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Erotic Mindfulness: A Core Educational and Therapeutic Strategy in Somatic Sexology Practices.

Is there a place for the body in sex therapy? This question titled a 2011 editorial of the Sexual and Relationship Therapy journal, as its editor-in-chief Alex lantaffi pleaded with sex therapists and educators to explore and expand the research evidence for bringing embodied practices back into the therapy room. As he explained,
I have been struck by the possibilities that being present to the body
can open up within the therapy room, especially when dealing with
sexuality and relational issues. Yet, most of the current literature
does not seem to address the applicability of sensorimotor therapy or
somatic healing to sex therapy. (lantaffi, 2011, p. 1)


His voice echoed many others (e.g., Barratt, 2010; Kleinplatz, 1996; Tiefer, 2006; Ventegodt & Struck, 2009) asking that clinical sexology's "resistance to the humanistic programme [be] addressed" (Tiefer, 2006, p. 371), both in order for somatic and experiential modalities to reclaim the space they once held, and for them to resume their development within the field.

Indeed, in the 1970s, the popularity of humanistic psychology brought forward great interest in "new forms of psychotherapy (e.g., Rogerian, existential, Gestalt, body- and movement-centered) that focused on growth and fulfillment, unconditional positive regard, staying in the present, feelings and consciousness, and a holistic body-mind view" (Tiefer, 2006, p. 362). This movement supported the advent of many somatic sexology modalities, or teaching by doing approaches, such as orgone Reichian therapy (Nelson, 1976), the use of surrogate partners (Wolfe, 1978), and the practices of nudism, body imagery work, and sexual contact with clients (Hartman & Fithian, 1974). These practices involved a spectrum of experiential activities from using nudity to teach self-acceptance, masturbation coaching, one-way touch from therapist to client, and two-way touch.

The main premise for using somatic modalities in therapeutic settings is that powerful emotions such as shame, guilt, disgust, anger, helplessness, and fear are in some sense stored within the body, particularly in the tissues of pelvic and sexual organs as tension and pain (e.g., Ventegodt, Morad, Hyam, & Merrick, 2004) and therefore often remain out of reach for pharmaceutically oriented cures and talk therapy. Sex therapist Jack Morin (2006) observed, "Some of my clients' issues would take years or might never be resolved by standard non-touching therapy." The therapeutic efficacy of somatic modalities, in contrast, seems to reside in the process of attunement and presence with the body itself; in a safe and ethical context, this process appears to support the release and integration of painful emotions and trauma (Moore, 2017; Ventegodt, Clausen, Omar, & Merrick, 2006). Furthermore, the direct experience of one's eroticism outside of performance expectations and relational narratives habitually associated with sexual contact (e.g., striving to perform specific roles or activities in order to satisfy someone else) can, in itself, be a source of deep freedom, self-discovery, and empowerment (Jesse, 2017). Somatic sex educator Cassie Moore (2017) exemplified this through her own experience of somatic healing with a sexological bodywork practitioner:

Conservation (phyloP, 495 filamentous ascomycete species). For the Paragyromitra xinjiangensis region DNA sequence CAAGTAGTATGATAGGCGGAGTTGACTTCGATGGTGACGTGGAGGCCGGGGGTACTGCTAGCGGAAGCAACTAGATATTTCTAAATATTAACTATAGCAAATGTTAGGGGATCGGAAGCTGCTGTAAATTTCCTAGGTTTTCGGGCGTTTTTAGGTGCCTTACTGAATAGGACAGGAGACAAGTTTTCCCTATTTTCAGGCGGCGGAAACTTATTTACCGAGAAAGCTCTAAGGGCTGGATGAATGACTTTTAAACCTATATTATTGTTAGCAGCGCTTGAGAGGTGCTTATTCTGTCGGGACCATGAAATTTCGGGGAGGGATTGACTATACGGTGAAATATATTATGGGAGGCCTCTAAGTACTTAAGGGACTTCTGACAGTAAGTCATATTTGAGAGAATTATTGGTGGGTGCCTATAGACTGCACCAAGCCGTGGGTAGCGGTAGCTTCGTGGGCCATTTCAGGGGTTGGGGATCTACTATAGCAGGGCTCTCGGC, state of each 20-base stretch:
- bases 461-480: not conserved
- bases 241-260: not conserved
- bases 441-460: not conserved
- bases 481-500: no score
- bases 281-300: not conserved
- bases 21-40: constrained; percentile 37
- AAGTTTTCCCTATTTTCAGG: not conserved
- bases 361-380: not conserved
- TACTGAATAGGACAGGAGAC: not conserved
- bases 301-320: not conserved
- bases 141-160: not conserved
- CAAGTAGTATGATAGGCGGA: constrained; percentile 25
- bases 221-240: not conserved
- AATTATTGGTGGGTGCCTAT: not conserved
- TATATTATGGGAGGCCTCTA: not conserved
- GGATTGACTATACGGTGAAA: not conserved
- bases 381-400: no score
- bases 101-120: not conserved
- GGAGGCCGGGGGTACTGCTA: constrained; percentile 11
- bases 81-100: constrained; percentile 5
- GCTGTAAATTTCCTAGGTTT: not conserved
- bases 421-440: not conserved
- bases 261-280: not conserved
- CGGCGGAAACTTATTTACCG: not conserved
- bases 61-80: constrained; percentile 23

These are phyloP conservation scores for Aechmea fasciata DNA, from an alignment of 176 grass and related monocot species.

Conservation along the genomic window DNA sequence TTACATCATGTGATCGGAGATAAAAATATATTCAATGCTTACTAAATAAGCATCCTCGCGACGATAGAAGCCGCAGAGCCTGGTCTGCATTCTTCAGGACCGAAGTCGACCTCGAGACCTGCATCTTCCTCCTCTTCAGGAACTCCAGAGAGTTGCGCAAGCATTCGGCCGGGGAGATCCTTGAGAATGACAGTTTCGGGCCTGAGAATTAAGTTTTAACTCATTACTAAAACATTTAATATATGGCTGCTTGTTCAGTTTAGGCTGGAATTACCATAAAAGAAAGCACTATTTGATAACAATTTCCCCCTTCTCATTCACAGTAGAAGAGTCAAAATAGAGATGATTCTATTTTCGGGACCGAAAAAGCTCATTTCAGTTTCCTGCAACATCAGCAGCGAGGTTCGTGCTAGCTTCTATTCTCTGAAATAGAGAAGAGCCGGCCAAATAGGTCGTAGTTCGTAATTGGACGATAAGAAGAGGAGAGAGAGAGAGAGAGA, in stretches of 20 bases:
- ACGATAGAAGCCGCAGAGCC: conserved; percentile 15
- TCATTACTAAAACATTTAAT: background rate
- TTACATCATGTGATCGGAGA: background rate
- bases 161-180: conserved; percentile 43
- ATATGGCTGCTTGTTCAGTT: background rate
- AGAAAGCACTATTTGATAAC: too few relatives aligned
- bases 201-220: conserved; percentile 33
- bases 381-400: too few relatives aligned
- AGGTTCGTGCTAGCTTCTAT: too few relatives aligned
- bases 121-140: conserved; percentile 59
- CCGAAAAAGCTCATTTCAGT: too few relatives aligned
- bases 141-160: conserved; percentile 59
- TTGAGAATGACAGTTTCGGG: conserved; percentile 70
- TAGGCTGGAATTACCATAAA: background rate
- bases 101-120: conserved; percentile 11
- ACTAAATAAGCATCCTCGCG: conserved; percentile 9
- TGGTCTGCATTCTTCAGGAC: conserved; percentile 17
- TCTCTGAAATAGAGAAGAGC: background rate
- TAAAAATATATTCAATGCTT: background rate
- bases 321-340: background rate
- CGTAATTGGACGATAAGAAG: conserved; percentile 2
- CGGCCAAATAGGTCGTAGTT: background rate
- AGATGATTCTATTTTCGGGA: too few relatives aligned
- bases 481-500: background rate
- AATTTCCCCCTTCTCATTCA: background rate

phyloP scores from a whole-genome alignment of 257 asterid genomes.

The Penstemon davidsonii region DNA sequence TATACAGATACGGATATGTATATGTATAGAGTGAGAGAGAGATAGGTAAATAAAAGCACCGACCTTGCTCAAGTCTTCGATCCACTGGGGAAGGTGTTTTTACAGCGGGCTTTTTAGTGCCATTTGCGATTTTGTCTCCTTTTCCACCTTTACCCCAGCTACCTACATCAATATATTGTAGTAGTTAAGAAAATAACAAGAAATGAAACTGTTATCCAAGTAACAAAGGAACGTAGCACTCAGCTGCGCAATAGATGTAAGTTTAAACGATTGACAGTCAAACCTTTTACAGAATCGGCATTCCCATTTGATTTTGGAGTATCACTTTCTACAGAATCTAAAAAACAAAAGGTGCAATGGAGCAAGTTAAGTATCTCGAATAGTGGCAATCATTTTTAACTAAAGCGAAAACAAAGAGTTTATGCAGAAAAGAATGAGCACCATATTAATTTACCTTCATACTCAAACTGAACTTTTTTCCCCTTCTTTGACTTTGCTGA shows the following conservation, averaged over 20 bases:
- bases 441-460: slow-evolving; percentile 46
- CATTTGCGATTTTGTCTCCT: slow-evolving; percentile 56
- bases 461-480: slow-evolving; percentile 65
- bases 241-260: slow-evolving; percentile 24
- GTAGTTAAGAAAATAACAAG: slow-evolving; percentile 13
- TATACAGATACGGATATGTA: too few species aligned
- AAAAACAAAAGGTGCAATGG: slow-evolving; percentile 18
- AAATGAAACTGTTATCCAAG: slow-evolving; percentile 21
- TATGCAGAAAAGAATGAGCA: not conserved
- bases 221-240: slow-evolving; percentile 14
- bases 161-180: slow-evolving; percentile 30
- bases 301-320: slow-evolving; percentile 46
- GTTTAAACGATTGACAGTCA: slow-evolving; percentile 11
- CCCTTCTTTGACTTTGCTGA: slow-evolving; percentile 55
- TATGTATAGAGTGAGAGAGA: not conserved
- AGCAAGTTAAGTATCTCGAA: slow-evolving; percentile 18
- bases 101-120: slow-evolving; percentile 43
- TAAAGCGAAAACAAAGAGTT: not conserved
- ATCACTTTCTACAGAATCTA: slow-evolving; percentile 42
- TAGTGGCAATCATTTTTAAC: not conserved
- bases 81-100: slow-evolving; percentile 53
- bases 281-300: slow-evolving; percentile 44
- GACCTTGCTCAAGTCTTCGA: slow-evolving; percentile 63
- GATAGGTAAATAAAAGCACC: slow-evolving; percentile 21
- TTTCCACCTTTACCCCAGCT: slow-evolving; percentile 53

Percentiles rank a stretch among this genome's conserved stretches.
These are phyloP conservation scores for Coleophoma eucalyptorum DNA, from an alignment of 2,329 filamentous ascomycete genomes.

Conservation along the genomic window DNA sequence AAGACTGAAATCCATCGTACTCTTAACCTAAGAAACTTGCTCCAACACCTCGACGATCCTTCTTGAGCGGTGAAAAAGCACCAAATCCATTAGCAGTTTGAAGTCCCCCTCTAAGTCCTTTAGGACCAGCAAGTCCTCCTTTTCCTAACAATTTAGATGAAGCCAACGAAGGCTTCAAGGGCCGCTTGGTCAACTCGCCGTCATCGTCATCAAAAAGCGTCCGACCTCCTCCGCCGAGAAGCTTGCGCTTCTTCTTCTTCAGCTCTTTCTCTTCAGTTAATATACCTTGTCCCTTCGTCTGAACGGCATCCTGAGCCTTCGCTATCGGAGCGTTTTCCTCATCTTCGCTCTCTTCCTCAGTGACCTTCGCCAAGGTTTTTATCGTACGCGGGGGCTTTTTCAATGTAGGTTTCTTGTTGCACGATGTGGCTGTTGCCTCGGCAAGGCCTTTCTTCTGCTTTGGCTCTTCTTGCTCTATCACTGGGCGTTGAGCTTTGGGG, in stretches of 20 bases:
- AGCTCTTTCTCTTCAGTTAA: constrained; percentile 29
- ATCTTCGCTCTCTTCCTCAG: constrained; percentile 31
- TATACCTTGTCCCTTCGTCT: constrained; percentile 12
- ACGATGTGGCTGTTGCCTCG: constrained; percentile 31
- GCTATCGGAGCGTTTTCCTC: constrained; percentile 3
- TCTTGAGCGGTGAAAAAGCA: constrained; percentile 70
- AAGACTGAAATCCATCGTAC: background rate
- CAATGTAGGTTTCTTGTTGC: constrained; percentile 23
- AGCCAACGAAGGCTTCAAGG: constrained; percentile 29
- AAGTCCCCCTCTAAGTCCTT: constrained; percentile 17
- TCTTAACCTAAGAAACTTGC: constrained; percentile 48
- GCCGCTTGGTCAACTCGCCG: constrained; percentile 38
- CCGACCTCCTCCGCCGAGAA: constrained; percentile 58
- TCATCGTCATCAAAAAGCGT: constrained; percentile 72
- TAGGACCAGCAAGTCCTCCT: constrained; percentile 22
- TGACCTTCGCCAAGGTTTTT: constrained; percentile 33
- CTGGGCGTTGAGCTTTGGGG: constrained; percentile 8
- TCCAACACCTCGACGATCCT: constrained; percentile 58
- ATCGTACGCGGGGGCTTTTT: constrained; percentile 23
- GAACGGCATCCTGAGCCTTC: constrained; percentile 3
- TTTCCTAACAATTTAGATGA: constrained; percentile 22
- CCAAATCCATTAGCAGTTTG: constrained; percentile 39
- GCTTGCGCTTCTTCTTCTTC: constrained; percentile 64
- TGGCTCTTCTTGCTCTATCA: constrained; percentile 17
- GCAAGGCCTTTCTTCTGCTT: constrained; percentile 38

I experienced trauma in my early childhood, and despite extensive
counseling and a lifetime of attempts to move towards health, I still
carried a deep sense of sorrow and brokenness in my body, and a
profound sense of shame.... Through guided touch, words and presence, I
felt a huge, unexpected sense of release of sorrow and shame, and a
shifting toward safety and wholeness.... I experienced my voiced needs
being acknowledged, honored and met, and it was deeply restorative and
transformative for me. I know that this level of change would not have
occurred in a more traditional therapeutic container. The element of
compassionate, safe touch that included my sexual body, guided fully by
me, provided a unique and powerful context for repair. (Moore, 2017,
pp. 3-4)


This testimonial, along with many others, portrays the non-judgmental witnessing and validation of someone's unscripted erotic expression as key to the therapeutic alliance between somatic sexology educators and clients.